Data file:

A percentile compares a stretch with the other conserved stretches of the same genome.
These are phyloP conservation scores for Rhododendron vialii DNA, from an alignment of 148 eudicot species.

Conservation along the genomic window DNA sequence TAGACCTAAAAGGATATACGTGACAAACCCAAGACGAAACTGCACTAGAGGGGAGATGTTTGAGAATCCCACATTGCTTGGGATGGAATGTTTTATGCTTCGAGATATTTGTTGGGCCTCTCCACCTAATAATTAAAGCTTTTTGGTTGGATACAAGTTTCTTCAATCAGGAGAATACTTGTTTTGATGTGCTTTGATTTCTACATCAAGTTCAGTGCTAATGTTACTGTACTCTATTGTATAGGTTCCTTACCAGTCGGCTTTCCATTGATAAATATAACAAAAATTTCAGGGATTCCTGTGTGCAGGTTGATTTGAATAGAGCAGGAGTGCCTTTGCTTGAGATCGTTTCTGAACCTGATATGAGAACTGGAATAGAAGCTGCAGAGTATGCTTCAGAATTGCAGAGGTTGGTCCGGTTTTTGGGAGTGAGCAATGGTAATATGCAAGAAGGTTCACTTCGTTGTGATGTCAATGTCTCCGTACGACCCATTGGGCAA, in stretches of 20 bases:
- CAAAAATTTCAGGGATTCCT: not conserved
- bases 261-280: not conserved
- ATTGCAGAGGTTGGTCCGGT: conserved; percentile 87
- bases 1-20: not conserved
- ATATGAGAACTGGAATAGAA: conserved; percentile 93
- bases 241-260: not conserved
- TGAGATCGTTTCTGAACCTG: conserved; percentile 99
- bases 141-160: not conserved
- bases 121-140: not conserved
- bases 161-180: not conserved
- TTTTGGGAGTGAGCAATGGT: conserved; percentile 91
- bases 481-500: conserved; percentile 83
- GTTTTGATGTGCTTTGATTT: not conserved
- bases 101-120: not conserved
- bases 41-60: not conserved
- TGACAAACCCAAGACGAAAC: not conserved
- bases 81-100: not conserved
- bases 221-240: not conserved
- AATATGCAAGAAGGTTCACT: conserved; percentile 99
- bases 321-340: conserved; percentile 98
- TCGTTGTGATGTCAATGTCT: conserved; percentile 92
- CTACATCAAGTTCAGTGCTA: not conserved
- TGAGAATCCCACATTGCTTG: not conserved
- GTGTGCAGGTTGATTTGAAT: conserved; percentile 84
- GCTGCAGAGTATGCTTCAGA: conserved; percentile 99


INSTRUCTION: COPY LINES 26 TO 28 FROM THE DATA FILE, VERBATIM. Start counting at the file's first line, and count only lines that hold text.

- TGAGAATCCCACATTGCTTG: not conserved
- GTGTGCAGGTTGATTTGAAT: conserved; percentile 84
- GCTGCAGAGTATGCTTCAGA: conserved; percentile 99